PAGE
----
Wednesday, 3 October 2012

Hunstanton Show Hits the Spot

Classic car owners from across the east of England descended upon a blustery Hunstanton on Sunday 30th September as part of a day of activities raising money for the Stroke Association and the Friends of the Stroke Unit at the Queen Elizabeth Hospital in Kings Lynn. The classic car show, which was sponsored by CUP Classic Cars, attracted an eclectic mix of cars to the green in the centre of the town. This inaugural event was organised by Richard Phillips, a member of the East Anglian section and a Director of CUP Classics.

The day started with an early rendezvous with Churchill in a supermarket car park in Ipswich. We then set off up the A14 to Bury St. Edmunds where we took the A134 through Thetford, then around King’s Lynn and on to Hunstanton. Fresh from his Bristol Owners’ Club concours win in his 411, Richard welcomed us to the site, which is situated between the town of Hunstanton and the sea, and showed us to our position which he had already marked out with an Owners’ Club banner.

Once parked drivers and passengers immediately sought refuge in the Tamworth Tearooms overlooking the green where coffee and very good egg and bacon baps hit the spot as a succession of classic car owners from the show followed suit.

Back to the show and we were delighted to see that Charles and Pat Nelson had also made the trip to Hunstanton in their 409. The group of 4 cars made a strong presence that kept the owners busy for most of the day, with the V8 engines and spare wheel storage promoting the most interest from visitors.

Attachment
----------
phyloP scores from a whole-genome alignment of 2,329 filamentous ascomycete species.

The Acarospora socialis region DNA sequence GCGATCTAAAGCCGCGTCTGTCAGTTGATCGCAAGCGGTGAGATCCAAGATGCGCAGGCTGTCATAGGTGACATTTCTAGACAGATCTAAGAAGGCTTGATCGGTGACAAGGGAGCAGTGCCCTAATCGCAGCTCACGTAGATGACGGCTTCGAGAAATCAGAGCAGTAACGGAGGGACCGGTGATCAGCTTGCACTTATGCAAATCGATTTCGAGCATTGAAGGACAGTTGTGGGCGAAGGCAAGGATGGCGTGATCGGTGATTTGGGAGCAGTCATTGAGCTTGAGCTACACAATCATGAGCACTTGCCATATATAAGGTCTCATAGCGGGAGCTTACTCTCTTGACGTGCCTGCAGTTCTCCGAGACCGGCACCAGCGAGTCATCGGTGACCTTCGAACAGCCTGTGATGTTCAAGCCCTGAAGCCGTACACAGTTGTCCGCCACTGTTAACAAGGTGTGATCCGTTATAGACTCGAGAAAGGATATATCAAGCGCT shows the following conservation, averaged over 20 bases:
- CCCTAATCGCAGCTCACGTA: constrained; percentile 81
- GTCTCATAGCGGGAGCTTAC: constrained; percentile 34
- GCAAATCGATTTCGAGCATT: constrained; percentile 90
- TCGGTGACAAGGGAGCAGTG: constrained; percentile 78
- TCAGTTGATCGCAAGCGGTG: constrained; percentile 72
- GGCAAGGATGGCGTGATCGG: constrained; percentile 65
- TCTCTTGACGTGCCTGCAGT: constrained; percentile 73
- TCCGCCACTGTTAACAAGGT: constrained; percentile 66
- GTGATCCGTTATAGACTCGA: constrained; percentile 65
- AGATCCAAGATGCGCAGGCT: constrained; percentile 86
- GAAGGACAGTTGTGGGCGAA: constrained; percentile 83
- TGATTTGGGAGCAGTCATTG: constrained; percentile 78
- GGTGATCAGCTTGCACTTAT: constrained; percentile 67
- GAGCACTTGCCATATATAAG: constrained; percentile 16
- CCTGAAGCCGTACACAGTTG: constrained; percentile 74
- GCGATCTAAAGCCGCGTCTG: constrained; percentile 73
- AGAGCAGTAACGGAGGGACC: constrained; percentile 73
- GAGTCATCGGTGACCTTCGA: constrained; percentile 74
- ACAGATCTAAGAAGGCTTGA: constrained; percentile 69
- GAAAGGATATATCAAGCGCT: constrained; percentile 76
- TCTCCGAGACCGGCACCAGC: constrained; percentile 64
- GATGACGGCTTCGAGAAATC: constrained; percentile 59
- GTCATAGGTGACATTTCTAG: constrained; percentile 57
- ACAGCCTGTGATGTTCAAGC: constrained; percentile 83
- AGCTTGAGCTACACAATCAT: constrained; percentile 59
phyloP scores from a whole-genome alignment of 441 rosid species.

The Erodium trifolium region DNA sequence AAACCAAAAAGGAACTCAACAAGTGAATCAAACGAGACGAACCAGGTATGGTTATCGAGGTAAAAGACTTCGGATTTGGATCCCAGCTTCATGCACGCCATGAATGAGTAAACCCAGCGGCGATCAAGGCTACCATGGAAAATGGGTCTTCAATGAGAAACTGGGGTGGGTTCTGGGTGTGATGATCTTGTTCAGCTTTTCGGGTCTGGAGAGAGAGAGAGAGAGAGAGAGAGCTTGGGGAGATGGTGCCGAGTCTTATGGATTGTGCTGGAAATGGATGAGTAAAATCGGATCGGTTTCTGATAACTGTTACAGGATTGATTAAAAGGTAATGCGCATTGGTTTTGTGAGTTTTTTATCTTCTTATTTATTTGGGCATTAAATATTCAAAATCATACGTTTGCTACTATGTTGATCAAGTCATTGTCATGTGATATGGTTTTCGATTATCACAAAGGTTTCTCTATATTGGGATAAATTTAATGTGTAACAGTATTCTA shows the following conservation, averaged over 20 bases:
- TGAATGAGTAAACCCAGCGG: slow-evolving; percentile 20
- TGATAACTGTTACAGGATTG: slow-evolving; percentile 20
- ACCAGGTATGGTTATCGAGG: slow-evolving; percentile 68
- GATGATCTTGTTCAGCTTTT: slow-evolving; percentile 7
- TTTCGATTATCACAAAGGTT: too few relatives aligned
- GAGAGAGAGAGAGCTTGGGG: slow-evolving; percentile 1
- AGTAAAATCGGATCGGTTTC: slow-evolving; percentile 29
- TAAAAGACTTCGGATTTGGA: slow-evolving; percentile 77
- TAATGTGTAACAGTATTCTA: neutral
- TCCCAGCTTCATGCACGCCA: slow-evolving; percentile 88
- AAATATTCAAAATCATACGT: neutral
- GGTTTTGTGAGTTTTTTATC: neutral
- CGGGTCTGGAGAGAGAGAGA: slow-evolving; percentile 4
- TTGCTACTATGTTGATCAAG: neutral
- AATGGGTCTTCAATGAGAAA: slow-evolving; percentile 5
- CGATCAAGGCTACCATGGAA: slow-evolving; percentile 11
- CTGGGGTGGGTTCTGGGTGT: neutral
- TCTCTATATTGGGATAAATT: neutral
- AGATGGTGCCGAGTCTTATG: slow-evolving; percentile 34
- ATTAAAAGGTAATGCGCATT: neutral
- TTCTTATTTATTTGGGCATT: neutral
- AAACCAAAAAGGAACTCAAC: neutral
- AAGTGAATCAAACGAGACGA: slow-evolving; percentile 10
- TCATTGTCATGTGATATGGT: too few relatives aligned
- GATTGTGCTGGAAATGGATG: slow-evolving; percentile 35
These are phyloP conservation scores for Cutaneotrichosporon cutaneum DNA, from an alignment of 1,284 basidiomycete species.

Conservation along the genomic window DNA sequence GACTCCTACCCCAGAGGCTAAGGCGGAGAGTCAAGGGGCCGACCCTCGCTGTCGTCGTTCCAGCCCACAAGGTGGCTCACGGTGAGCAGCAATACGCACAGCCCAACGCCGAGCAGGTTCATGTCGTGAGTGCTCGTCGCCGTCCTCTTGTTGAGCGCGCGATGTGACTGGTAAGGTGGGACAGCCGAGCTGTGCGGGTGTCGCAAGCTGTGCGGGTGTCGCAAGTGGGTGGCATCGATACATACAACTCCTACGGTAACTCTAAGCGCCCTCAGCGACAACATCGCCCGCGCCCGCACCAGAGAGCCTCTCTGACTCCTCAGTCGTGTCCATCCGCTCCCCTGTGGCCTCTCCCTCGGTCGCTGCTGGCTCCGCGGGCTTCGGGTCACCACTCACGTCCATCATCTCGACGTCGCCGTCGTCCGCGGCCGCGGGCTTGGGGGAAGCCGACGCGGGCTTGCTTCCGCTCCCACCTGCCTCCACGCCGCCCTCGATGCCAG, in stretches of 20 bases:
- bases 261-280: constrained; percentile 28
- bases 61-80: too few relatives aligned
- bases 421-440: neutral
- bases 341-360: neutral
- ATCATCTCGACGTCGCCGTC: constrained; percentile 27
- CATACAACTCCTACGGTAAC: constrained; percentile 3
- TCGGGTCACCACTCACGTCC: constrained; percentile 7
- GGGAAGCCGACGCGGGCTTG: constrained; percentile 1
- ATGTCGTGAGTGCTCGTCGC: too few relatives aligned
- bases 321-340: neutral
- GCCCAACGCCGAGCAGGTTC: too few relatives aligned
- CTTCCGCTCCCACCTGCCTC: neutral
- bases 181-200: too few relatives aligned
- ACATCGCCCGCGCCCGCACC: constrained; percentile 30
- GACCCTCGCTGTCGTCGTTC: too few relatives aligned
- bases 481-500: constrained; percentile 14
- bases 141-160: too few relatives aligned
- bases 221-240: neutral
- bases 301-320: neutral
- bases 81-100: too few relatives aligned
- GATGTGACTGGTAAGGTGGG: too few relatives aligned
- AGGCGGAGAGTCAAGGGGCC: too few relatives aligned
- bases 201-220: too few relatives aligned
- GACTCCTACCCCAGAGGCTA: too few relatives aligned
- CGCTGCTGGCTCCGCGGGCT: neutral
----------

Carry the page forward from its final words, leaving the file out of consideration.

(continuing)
Mid-morning and it was still blowing a gale so The Golden Lion Hotel at the top of the green looked like a good bet for coffee. Disappointingly the hotel staff ignored the 4 visitors as they made their way to the lounge and took their seats, but desperately in need of a pick-me-up the group decided on Café Lattes with an added shot of Baileys Irish Cream liqueur.

More inattentive service prompted a trip to the bar where the request for 4 Baileys Lattes was met with a response of “we don’t do Baileys Lattes”, so an order duly went in for 4 Lattes and 4 Baileys – you can guess the rest. Suffice to say the recipe wasn’t complicated. The drinks having hit the spot, departure was as memorable as the arrival. It turns out the experience was far from unique and I would recommend seeking out the reviews on tripadvisor for more of the same and a laugh or two.

Back to the show again, and the four awards that were given out during the course of the day; Most Original Car went to a very well preserved Delahaye, Best Car in Show went to a Lotus Elan +2S which had been the subject of a total restoration, the prize for the Most Appropriately Attired Owners went to a couple dressed as gangsters in their Excalibur Phantom, and Furthest Travelled On The Day went to a surprised Neil Turnbull who together with his wife Karen had travelled 103 miles from their home on the Essex-Suffolk border.

Final refreshments at Hunstanton were taken at The Coffee Pot where tea, cheese on toast and toasted tea-cakes were ordered from the friendly staff and enjoyed for a very reasonable sum.

Returning to the green cars had started to drift away and so final thanks were made and goodbyes said before I led the way back towards Suffolk and then Essex. There was however time for one more food stop and the Foldgate Inn at Stradsett turned out to be a real find. Adnams bitter and Abbot Ale from the cask and home-cooked roast dinners and desserts that were too tempting for some!

Churchill led the way on the final leg home and we parted company on the A14 at Ipswich. Final thanks to the Stroke Association and Richard Phillips for organising a great day and I hope that it will become a regular fixture on the classic car calendar.